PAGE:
- Choose a time of lower stress -- not shortly after a parent's death, or just after learning of HD risk, etc. If depressed, anxious, or experiencing other mood or psychiatric problems, this should be treated before testing.
- Do not be coerced by family, friends, doctors or employers.
- Do not do it alone: Engage a trusted companion, family member, or friend for support.
- Identify a counseling person that you can contact if needed after testing.
- As much as possible have medical insurance, long-term care, and life insurance in place before testing.
- Ahead of time, try to visualize your response to a positive or negative test, or for one in the intermediate range.
It is important that you know, or that the counselor talk with you about the significance of CAG count number. One of 40 or more is usually necessary to develop the disease prior to old age, and 26 or below represents a negative test. Those with CAG counts between 36 and 39 may or may not develop HD symptoms -- depending on how long a person lives, or other epigenetic factors (environment or other genes that influence). In the case of a count between 27 and 35, the individual will not develop HD, but (mostly in male parents) may pass a longer CAG repeat to a child. This risk is greater in those with a higher range repeat (35) than those with a lower range repeat (27). The magnitude of risk for expansion is still under study.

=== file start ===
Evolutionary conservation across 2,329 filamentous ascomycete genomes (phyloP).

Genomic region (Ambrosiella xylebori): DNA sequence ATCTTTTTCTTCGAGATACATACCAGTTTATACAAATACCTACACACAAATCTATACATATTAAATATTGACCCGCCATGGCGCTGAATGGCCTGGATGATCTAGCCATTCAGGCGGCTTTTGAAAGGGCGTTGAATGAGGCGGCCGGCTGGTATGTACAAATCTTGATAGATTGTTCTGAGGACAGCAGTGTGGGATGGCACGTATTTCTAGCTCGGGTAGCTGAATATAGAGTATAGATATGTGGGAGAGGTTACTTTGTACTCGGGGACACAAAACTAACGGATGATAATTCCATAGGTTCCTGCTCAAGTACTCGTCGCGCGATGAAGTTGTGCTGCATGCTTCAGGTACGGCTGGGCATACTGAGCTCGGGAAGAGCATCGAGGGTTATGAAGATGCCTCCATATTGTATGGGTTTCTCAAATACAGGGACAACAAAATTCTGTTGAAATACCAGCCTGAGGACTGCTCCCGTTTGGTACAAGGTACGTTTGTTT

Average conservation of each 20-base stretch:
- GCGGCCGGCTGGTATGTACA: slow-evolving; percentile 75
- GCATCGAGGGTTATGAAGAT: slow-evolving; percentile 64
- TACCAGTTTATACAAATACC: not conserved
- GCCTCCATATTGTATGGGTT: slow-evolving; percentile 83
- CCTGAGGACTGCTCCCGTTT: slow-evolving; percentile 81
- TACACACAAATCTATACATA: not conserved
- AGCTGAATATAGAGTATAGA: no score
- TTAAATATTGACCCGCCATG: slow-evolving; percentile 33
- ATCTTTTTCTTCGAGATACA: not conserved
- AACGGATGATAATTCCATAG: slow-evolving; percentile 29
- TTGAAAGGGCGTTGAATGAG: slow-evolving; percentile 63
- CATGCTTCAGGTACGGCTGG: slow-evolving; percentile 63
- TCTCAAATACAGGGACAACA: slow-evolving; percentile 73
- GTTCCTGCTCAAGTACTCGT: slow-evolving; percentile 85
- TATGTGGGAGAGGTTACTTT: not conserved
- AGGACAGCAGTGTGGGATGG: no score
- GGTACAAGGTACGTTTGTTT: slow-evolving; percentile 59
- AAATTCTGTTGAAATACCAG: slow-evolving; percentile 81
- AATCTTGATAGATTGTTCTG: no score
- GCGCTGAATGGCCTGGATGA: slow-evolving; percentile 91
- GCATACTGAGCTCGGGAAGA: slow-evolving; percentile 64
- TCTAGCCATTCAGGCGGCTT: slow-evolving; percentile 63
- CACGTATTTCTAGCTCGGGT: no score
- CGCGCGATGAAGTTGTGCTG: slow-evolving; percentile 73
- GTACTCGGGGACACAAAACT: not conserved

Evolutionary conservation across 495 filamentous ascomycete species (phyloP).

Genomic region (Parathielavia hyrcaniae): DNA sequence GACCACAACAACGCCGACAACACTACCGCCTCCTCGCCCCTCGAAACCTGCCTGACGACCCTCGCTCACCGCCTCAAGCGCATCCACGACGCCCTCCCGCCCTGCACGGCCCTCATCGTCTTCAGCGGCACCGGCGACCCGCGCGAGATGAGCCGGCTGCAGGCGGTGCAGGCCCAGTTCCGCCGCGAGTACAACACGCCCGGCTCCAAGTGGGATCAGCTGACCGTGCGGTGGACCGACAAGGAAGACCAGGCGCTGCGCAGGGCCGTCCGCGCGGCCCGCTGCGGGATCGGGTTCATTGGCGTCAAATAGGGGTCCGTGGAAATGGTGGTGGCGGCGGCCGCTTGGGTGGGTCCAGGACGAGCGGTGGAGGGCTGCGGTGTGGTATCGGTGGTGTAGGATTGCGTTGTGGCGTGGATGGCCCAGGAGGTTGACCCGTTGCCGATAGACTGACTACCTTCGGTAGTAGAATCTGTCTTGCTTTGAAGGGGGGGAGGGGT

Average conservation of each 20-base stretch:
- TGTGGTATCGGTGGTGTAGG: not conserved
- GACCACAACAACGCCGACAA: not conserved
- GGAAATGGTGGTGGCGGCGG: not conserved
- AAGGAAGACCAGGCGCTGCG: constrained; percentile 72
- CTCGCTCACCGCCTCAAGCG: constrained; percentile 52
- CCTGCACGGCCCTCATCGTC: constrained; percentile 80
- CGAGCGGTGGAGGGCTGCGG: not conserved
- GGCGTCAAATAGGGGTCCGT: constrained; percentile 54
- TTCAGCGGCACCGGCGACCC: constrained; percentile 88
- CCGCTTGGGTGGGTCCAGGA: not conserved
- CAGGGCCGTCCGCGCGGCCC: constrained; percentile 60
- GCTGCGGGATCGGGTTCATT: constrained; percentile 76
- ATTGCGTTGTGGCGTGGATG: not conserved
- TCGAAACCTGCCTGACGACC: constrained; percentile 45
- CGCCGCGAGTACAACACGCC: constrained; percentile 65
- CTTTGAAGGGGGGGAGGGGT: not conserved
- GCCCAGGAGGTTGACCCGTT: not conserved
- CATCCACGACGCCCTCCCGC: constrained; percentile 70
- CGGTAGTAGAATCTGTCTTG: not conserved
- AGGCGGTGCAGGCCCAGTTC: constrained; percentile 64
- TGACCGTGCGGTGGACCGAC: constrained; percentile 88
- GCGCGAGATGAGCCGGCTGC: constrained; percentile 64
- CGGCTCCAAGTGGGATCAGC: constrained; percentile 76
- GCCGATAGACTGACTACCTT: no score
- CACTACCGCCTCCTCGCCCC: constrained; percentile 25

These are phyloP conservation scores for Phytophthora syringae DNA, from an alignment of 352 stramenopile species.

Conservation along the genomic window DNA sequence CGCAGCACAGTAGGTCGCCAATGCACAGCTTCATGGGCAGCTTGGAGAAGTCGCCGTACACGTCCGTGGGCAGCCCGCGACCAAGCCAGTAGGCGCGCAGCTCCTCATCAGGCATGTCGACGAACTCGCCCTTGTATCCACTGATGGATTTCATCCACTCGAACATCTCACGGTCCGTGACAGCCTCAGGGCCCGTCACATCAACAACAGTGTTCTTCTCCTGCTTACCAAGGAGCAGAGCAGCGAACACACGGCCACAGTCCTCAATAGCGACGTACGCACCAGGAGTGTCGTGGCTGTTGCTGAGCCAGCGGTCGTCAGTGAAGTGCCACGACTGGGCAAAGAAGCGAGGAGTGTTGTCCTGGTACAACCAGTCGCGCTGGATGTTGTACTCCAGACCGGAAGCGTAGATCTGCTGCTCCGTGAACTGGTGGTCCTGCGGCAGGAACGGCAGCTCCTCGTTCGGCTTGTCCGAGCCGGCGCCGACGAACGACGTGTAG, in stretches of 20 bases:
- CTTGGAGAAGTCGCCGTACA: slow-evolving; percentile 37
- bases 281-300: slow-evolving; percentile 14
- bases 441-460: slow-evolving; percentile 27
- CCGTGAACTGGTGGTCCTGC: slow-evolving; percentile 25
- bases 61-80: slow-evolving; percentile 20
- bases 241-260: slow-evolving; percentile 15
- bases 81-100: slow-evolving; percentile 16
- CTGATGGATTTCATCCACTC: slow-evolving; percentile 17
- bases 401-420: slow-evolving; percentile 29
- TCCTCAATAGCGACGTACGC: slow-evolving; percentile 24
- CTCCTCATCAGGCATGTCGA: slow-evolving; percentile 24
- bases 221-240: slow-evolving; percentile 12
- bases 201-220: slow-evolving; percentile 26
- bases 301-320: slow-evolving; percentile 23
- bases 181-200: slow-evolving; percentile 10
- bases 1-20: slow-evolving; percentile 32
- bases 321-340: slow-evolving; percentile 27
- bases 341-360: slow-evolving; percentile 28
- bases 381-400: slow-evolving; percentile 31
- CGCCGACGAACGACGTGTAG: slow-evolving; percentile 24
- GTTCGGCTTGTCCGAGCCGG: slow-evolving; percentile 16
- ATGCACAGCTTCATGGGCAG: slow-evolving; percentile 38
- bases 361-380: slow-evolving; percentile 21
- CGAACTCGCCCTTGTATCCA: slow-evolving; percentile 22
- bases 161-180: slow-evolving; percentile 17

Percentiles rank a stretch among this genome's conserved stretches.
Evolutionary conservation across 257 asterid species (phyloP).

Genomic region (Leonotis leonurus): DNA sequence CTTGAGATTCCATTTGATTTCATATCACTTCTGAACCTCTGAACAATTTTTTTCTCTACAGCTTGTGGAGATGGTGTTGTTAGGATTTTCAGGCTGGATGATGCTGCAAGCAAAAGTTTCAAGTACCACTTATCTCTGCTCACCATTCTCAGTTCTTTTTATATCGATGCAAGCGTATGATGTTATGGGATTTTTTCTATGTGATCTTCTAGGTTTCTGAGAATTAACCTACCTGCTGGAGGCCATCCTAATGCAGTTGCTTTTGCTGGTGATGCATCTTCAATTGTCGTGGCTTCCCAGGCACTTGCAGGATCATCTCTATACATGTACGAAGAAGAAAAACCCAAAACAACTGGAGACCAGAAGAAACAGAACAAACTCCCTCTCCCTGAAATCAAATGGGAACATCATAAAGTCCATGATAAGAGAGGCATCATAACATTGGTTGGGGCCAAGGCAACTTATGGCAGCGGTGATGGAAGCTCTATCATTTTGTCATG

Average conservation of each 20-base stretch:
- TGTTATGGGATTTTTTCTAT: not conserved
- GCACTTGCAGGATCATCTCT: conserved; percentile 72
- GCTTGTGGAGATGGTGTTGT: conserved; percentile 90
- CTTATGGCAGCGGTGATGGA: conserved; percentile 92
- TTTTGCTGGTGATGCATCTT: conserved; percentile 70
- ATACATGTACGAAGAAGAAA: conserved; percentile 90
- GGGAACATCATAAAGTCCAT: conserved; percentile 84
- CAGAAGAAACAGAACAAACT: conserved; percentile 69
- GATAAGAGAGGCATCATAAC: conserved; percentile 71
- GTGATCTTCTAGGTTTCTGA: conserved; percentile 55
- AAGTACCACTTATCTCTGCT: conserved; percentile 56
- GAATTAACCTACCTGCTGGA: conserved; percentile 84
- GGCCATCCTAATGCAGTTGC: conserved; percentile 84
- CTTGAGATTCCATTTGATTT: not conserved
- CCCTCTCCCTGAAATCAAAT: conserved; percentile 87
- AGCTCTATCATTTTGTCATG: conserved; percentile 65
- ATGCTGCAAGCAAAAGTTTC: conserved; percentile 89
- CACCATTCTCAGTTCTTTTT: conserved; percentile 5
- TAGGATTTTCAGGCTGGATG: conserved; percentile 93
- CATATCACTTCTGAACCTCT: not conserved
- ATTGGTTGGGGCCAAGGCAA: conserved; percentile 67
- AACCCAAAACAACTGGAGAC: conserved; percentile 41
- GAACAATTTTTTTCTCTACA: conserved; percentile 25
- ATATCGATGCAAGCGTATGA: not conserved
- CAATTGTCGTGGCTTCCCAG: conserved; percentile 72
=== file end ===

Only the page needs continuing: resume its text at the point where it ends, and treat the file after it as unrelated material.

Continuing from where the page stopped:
The Process All of the following steps are recommended, but not required. If formal genetic counseling is done prior to predictive testing it follows a format that is similar among centers. It includes: an initial phone call to discuss family history and the testing protocol which is then followed by at least 3 visits. In sites that require a psychologist evaluation it may take another visit if this cannot be arranged on the same day. Though it may vary among centers, it can include:
- Genetics consultation where medical and family history are obtained, records reviewed, genetic counseling and education given, informed consent documents signed
- Psychological consultation/evaluation (not at all centers)
- Neurologic evaluation
- Blood collection obtained subsequent to these visits
- Discussion of results
- Followup counseling (not at all centers)
The genetic counseling process as recommended costs in the range of $1,500-$2,000. The gene test costs about $200-$300. Due to its cost (not all U.S. insurance carriers will pay for this) and difficulty traveling to centers for several visits, testing can be done through a local physician. There are no studies that have looked at how many tests are performed outside of centers. Though it is assumed that the center-based genetic counseling process is preferred, there are no studies that compare outcomes of those who test with or without the formal genetic counseling process.